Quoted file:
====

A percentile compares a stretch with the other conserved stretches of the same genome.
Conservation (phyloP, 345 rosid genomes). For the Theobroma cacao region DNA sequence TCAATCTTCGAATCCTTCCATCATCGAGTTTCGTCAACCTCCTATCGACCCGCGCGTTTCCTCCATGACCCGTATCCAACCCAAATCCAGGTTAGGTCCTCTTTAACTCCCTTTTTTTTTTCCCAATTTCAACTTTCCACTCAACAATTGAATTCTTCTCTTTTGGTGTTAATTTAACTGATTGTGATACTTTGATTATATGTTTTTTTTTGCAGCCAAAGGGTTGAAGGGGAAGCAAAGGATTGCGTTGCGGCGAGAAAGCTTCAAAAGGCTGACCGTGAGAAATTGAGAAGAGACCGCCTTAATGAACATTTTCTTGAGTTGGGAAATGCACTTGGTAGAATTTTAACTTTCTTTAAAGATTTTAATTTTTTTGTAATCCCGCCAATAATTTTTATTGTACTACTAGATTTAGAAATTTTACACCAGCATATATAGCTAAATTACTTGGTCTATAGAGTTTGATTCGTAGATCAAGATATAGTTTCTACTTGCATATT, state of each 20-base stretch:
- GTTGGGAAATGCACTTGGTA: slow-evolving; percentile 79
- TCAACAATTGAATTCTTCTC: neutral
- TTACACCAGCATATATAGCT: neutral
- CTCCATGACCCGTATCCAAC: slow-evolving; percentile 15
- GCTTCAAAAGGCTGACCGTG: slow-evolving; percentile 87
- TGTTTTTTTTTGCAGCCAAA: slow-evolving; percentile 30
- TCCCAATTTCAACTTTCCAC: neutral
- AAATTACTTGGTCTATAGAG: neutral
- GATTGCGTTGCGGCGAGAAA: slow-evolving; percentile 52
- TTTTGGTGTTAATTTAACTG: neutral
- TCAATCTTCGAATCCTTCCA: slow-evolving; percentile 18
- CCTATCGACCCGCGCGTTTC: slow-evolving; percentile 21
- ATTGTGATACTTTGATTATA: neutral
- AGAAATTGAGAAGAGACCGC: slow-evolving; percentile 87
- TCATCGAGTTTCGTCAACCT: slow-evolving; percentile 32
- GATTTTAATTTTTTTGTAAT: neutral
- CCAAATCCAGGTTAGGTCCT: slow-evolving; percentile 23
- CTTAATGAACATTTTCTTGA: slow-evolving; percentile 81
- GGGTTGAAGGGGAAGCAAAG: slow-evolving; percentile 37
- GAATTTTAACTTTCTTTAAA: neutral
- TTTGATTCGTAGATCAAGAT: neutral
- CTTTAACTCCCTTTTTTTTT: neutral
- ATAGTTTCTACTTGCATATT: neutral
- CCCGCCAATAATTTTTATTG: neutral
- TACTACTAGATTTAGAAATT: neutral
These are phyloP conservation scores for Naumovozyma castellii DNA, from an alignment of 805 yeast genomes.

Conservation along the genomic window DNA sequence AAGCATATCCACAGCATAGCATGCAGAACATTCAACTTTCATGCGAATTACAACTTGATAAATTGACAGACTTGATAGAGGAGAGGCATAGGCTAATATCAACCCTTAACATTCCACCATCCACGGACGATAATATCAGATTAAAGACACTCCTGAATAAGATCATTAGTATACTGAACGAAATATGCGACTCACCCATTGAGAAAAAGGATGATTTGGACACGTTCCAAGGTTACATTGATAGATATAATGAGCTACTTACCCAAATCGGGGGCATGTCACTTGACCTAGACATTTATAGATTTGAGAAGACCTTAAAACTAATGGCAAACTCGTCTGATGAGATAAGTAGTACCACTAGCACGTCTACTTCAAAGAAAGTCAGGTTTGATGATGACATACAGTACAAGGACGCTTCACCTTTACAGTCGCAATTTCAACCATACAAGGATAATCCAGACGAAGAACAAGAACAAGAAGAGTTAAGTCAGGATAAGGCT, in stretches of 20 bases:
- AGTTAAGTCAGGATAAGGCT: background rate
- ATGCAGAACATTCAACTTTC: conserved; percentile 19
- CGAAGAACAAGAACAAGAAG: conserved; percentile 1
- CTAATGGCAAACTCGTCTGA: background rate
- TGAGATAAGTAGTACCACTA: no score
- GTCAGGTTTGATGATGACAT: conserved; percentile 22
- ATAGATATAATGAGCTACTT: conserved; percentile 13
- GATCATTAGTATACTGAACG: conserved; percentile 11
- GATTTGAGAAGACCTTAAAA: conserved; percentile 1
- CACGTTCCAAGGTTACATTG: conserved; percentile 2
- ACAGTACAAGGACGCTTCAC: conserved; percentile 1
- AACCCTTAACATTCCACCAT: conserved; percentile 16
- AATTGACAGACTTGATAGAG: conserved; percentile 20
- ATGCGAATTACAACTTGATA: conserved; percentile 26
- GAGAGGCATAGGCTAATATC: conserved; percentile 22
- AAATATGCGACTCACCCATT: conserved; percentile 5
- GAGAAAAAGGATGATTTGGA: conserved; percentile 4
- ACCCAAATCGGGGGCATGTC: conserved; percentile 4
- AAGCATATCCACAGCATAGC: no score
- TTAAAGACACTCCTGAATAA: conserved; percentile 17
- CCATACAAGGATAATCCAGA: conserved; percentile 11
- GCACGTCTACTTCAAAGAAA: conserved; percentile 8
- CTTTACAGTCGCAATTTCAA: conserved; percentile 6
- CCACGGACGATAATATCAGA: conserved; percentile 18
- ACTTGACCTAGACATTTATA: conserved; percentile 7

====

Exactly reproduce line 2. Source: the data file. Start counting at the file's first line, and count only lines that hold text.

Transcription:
Conservation (phyloP, 345 rosid genomes). For the Theobroma cacao region DNA sequence TCAATCTTCGAATCCTTCCATCATCGAGTTTCGTCAACCTCCTATCGACCCGCGCGTTTCCTCCATGACCCGTATCCAACCCAAATCCAGGTTAGGTCCTCTTTAACTCCCTTTTTTTTTTCCCAATTTCAACTTTCCACTCAACAATTGAATTCTTCTCTTTTGGTGTTAATTTAACTGATTGTGATACTTTGATTATATGTTTTTTTTTGCAGCCAAAGGGTTGAAGGGGAAGCAAAGGATTGCGTTGCGGCGAGAAAGCTTCAAAAGGCTGACCGTGAGAAATTGAGAAGAGACCGCCTTAATGAACATTTTCTTGAGTTGGGAAATGCACTTGGTAGAATTTTAACTTTCTTTAAAGATTTTAATTTTTTTGTAATCCCGCCAATAATTTTTATTGTACTACTAGATTTAGAAATTTTACACCAGCATATATAGCTAAATTACTTGGTCTATAGAGTTTGATTCGTAGATCAAGATATAGTTTCTACTTGCATATT, state of each 20-base stretch: